Although much property may be subject to U.S. estate taxation, there are fewer U.S. deductions and exemptions available to the NRA to offset any tax. For example, instead of the $5.45M estate tax exemption available to US Persons (citizens and RAs), the NRA is entitled to only a $13,000 credit against estate tax due – which effectively shelters only $60,000 in US situs property. If property owned is above that amount, then an estate tax return must be filed, and estate tax will be due.
For purposes of the marital deduction, the NRA is treated similarly to an RA: the marital deduction is only available if there is a QDOT or treaty allowing it. The NRA is also treated the same as the RA in two other respects: for purposes of joint tenancy and gift tax. Joint property will be considered 100% transferred, unless proven otherwise by “tracing”; and, there is no marital deduction for lifetime gifts, only the $147,000 annual exemption.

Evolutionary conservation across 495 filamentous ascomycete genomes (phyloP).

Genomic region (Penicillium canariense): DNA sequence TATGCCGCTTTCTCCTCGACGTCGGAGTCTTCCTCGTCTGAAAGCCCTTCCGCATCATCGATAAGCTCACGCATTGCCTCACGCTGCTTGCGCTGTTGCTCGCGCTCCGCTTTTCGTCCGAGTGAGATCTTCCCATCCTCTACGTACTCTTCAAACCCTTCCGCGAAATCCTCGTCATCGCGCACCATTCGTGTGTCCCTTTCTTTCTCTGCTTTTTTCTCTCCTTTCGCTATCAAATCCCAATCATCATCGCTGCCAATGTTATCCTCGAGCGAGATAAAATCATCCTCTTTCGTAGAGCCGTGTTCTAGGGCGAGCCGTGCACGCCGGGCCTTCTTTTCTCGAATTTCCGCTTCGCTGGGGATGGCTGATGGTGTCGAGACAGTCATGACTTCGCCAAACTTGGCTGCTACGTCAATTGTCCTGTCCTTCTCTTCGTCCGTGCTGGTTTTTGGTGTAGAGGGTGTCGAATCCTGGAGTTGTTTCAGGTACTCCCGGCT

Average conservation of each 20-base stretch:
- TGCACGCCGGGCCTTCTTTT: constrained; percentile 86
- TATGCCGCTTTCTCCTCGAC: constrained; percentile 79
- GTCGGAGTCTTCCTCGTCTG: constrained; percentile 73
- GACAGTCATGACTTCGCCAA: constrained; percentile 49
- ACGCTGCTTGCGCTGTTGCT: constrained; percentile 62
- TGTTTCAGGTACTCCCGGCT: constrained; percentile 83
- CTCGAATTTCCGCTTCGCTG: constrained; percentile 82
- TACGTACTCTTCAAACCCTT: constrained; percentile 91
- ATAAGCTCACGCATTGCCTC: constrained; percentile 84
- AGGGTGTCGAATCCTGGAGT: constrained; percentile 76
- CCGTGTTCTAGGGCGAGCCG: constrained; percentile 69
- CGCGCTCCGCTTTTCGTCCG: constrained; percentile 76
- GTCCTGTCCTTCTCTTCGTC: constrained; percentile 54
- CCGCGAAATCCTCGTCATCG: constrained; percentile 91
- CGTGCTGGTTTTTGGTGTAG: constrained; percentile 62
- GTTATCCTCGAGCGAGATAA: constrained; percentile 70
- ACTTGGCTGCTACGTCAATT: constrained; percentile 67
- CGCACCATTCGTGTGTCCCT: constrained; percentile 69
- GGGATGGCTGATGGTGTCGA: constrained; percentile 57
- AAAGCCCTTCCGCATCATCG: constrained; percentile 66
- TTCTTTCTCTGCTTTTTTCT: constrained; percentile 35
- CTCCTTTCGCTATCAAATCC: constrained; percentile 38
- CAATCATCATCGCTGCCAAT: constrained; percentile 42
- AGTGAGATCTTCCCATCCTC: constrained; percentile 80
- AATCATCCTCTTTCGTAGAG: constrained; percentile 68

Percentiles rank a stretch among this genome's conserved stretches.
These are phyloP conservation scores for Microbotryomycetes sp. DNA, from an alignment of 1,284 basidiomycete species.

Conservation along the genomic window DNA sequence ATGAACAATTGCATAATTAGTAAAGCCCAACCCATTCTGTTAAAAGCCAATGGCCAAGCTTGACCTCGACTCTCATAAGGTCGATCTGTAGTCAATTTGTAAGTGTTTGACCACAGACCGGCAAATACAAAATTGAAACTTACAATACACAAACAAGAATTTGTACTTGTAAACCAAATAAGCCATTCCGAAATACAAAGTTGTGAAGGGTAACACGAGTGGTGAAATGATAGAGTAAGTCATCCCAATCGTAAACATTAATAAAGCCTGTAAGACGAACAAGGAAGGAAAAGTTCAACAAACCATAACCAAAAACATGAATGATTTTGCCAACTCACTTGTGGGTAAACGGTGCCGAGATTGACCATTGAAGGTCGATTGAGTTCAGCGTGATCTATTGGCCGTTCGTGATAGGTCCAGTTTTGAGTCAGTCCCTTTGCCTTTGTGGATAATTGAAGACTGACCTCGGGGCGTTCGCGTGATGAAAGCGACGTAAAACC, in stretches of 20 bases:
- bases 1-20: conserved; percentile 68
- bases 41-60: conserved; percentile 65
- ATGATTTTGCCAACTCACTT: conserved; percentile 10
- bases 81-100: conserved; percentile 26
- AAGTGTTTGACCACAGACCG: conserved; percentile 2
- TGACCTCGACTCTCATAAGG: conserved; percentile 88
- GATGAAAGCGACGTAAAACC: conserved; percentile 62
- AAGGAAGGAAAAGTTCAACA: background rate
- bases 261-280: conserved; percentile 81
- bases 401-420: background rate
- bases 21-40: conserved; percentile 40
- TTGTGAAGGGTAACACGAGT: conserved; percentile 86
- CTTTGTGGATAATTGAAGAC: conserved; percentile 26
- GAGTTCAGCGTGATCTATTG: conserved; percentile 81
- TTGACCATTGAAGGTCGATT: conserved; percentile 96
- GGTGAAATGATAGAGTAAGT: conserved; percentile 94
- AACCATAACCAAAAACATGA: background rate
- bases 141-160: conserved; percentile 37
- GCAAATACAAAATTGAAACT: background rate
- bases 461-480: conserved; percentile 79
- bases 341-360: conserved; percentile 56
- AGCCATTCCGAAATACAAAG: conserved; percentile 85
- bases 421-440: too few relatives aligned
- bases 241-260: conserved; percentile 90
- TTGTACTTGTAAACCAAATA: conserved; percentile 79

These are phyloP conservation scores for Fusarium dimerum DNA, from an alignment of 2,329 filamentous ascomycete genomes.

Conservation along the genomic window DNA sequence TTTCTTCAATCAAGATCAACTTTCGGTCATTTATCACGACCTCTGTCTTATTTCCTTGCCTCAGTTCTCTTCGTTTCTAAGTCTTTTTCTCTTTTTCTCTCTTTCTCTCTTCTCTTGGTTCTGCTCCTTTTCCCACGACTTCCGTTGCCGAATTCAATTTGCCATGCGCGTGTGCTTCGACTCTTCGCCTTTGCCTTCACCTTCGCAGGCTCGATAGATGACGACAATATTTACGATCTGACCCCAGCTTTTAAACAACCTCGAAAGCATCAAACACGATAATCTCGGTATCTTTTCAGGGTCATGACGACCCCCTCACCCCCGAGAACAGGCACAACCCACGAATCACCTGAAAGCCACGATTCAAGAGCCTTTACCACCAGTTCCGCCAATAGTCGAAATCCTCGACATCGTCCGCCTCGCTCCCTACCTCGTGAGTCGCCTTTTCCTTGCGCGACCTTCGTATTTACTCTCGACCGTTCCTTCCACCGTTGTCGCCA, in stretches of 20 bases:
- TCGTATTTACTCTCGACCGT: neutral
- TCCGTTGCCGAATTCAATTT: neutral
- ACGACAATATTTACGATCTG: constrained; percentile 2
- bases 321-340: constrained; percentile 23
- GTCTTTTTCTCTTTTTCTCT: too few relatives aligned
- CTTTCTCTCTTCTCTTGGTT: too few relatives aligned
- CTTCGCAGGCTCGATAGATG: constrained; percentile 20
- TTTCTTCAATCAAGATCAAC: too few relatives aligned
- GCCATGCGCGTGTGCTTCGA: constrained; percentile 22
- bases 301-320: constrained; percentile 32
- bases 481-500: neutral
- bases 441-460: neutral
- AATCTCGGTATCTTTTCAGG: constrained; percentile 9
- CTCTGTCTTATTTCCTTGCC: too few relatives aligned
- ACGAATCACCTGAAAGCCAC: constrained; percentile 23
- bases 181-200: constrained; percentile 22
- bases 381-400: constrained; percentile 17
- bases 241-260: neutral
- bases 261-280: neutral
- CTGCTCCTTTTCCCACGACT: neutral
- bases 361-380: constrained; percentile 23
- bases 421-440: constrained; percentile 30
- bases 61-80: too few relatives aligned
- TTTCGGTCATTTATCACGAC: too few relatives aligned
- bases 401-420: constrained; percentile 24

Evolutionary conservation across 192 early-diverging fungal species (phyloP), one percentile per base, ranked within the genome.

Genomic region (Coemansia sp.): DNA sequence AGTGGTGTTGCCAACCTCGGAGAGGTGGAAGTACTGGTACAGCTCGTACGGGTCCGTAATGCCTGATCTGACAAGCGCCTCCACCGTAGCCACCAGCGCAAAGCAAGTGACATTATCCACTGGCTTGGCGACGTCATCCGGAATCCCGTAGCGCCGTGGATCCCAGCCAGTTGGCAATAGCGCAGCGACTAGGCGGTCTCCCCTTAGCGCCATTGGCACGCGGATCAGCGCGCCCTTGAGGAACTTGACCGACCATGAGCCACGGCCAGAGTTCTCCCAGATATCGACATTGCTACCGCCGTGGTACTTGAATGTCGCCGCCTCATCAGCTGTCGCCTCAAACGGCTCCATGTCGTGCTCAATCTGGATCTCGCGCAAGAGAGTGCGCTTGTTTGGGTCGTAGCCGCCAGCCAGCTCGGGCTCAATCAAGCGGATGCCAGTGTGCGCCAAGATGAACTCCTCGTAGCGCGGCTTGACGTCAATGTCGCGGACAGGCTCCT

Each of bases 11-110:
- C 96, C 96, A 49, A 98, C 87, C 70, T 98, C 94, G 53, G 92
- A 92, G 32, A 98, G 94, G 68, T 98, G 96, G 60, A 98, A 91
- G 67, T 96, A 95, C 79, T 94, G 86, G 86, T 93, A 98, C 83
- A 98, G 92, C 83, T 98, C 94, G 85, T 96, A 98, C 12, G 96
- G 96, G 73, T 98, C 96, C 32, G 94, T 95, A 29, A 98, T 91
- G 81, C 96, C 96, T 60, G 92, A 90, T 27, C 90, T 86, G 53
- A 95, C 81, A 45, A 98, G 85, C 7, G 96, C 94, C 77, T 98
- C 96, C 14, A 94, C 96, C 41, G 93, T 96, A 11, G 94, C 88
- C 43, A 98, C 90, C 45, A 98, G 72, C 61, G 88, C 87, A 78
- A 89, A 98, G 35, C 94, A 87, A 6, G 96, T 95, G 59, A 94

When planning the estate of an NRA, or even financial planning in general, it is wise to plan carefully in light of all of the difference in tax treatment that they are subject to.
1 Accordingly, if the RA is a citizen of any of the following countries, it is strongly urged that they refer to the treaty in effect before making any estate planning decisions: Australia, Austria, Belgium, Canada, Denmark, Finland, France, Germany, Greece, Ireland, Italy, Japan, The Netherlands, Norway, South Africa, Switzerland and the United Kingdom